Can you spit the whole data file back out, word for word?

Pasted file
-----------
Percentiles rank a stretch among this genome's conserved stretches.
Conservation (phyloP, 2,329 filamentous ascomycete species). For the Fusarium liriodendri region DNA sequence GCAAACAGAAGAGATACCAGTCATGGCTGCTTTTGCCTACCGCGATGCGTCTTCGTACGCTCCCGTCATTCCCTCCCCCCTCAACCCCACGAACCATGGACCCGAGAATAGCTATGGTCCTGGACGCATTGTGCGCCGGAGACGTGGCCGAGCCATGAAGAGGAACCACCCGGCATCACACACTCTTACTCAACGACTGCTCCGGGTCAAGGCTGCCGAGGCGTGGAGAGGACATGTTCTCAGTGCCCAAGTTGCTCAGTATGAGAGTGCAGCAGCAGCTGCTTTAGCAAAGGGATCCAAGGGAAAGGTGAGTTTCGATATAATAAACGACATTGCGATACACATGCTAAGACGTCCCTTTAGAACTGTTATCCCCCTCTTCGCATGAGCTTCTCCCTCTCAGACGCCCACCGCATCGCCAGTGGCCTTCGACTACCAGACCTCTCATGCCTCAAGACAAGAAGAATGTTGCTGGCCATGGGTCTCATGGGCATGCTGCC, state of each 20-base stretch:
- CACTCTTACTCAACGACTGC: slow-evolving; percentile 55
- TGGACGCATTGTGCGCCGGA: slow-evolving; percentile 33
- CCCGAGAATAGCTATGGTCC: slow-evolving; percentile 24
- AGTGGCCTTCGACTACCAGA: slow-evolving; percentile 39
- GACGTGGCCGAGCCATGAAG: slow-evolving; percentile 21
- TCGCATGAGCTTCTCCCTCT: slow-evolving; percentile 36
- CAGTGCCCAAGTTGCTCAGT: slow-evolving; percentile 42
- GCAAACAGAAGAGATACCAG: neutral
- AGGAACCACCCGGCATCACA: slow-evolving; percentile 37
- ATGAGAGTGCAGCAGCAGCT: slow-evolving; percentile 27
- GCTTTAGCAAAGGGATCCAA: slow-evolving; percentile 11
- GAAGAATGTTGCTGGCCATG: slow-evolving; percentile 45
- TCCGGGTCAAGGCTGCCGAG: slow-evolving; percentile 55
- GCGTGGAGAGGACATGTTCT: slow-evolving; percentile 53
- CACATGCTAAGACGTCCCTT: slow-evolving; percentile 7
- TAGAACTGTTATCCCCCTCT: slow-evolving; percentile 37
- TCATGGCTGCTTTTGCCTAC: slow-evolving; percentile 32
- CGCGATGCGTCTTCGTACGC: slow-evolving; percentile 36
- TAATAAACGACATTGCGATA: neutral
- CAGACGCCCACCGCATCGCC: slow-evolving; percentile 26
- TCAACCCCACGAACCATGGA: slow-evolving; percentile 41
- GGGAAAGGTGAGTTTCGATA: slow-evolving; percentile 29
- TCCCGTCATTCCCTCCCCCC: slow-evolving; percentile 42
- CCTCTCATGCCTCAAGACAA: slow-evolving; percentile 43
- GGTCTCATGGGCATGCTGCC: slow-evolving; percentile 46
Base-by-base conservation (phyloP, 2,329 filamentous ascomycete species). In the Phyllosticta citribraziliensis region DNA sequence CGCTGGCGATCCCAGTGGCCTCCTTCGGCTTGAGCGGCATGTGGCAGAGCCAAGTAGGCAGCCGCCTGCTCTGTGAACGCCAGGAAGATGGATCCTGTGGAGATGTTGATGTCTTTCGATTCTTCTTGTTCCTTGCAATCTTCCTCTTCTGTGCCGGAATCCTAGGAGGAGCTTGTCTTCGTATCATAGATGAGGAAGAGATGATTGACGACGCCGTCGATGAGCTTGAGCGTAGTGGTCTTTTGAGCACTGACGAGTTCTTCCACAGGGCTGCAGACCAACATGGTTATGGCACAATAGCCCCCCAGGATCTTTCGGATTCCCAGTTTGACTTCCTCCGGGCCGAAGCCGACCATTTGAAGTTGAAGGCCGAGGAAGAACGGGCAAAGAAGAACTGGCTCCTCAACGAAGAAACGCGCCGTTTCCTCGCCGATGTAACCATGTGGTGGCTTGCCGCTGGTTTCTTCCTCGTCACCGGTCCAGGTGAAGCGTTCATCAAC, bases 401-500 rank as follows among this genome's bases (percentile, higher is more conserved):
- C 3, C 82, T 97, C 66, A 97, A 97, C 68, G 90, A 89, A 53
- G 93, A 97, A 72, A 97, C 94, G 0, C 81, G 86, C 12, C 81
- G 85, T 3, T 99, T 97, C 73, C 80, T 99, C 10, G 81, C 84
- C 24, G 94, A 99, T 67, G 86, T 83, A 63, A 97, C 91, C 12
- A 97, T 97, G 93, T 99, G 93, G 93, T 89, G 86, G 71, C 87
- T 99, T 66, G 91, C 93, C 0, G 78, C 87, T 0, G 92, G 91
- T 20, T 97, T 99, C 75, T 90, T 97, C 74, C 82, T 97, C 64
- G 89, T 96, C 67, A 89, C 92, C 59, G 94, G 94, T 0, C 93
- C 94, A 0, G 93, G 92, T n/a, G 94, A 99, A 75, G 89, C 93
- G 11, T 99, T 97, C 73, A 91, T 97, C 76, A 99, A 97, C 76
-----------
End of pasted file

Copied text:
Percentiles rank a stretch among this genome's conserved stretches.
Conservation (phyloP, 2,329 filamentous ascomycete species). For the Fusarium liriodendri region DNA sequence GCAAACAGAAGAGATACCAGTCATGGCTGCTTTTGCCTACCGCGATGCGTCTTCGTACGCTCCCGTCATTCCCTCCCCCCTCAACCCCACGAACCATGGACCCGAGAATAGCTATGGTCCTGGACGCATTGTGCGCCGGAGACGTGGCCGAGCCATGAAGAGGAACCACCCGGCATCACACACTCTTACTCAACGACTGCTCCGGGTCAAGGCTGCCGAGGCGTGGAGAGGACATGTTCTCAGTGCCCAAGTTGCTCAGTATGAGAGTGCAGCAGCAGCTGCTTTAGCAAAGGGATCCAAGGGAAAGGTGAGTTTCGATATAATAAACGACATTGCGATACACATGCTAAGACGTCCCTTTAGAACTGTTATCCCCCTCTTCGCATGAGCTTCTCCCTCTCAGACGCCCACCGCATCGCCAGTGGCCTTCGACTACCAGACCTCTCATGCCTCAAGACAAGAAGAATGTTGCTGGCCATGGGTCTCATGGGCATGCTGCC, state of each 20-base stretch:
- CACTCTTACTCAACGACTGC: slow-evolving; percentile 55
- TGGACGCATTGTGCGCCGGA: slow-evolving; percentile 33
- CCCGAGAATAGCTATGGTCC: slow-evolving; percentile 24
- AGTGGCCTTCGACTACCAGA: slow-evolving; percentile 39
- GACGTGGCCGAGCCATGAAG: slow-evolving; percentile 21
- TCGCATGAGCTTCTCCCTCT: slow-evolving; percentile 36
- CAGTGCCCAAGTTGCTCAGT: slow-evolving; percentile 42
- GCAAACAGAAGAGATACCAG: neutral
- AGGAACCACCCGGCATCACA: slow-evolving; percentile 37
- ATGAGAGTGCAGCAGCAGCT: slow-evolving; percentile 27
- GCTTTAGCAAAGGGATCCAA: slow-evolving; percentile 11
- GAAGAATGTTGCTGGCCATG: slow-evolving; percentile 45
- TCCGGGTCAAGGCTGCCGAG: slow-evolving; percentile 55
- GCGTGGAGAGGACATGTTCT: slow-evolving; percentile 53
- CACATGCTAAGACGTCCCTT: slow-evolving; percentile 7
- TAGAACTGTTATCCCCCTCT: slow-evolving; percentile 37
- TCATGGCTGCTTTTGCCTAC: slow-evolving; percentile 32
- CGCGATGCGTCTTCGTACGC: slow-evolving; percentile 36
- TAATAAACGACATTGCGATA: neutral
- CAGACGCCCACCGCATCGCC: slow-evolving; percentile 26
- TCAACCCCACGAACCATGGA: slow-evolving; percentile 41
- GGGAAAGGTGAGTTTCGATA: slow-evolving; percentile 29
- TCCCGTCATTCCCTCCCCCC: slow-evolving; percentile 42
- CCTCTCATGCCTCAAGACAA: slow-evolving; percentile 43
- GGTCTCATGGGCATGCTGCC: slow-evolving; percentile 46
Base-by-base conservation (phyloP, 2,329 filamentous ascomycete species). In the Phyllosticta citribraziliensis region DNA sequence CGCTGGCGATCCCAGTGGCCTCCTTCGGCTTGAGCGGCATGTGGCAGAGCCAAGTAGGCAGCCGCCTGCTCTGTGAACGCCAGGAAGATGGATCCTGTGGAGATGTTGATGTCTTTCGATTCTTCTTGTTCCTTGCAATCTTCCTCTTCTGTGCCGGAATCCTAGGAGGAGCTTGTCTTCGTATCATAGATGAGGAAGAGATGATTGACGACGCCGTCGATGAGCTTGAGCGTAGTGGTCTTTTGAGCACTGACGAGTTCTTCCACAGGGCTGCAGACCAACATGGTTATGGCACAATAGCCCCCCAGGATCTTTCGGATTCCCAGTTTGACTTCCTCCGGGCCGAAGCCGACCATTTGAAGTTGAAGGCCGAGGAAGAACGGGCAAAGAAGAACTGGCTCCTCAACGAAGAAACGCGCCGTTTCCTCGCCGATGTAACCATGTGGTGGCTTGCCGCTGGTTTCTTCCTCGTCACCGGTCCAGGTGAAGCGTTCATCAAC, bases 401-500 rank as follows among this genome's bases (percentile, higher is more conserved):
- C 3, C 82, T 97, C 66, A 97, A 97, C 68, G 90, A 89, A 53
- G 93, A 97, A 72, A 97, C 94, G 0, C 81, G 86, C 12, C 81
- G 85, T 3, T 99, T 97, C 73, C 80, T 99, C 10, G 81, C 84
- C 24, G 94, A 99, T 67, G 86, T 83, A 63, A 97, C 91, C 12
- A 97, T 97, G 93, T 99, G 93, G 93, T 89, G 86, G 71, C 87
- T 99, T 66, G 91, C 93, C 0, G 78, C 87, T 0, G 92, G 91
- T 20, T 97, T 99, C 75, T 90, T 97, C 74, C 82, T 97, C 64
- G 89, T 96, C 67, A 89, C 92, C 59, G 94, G 94, T 0, C 93
- C 94, A 0, G 93, G 92, T n/a, G 94, A 99, A 75, G 89, C 93
- G 11, T 99, T 97, C 73, A 91, T 97, C 76, A 99, A 97, C 76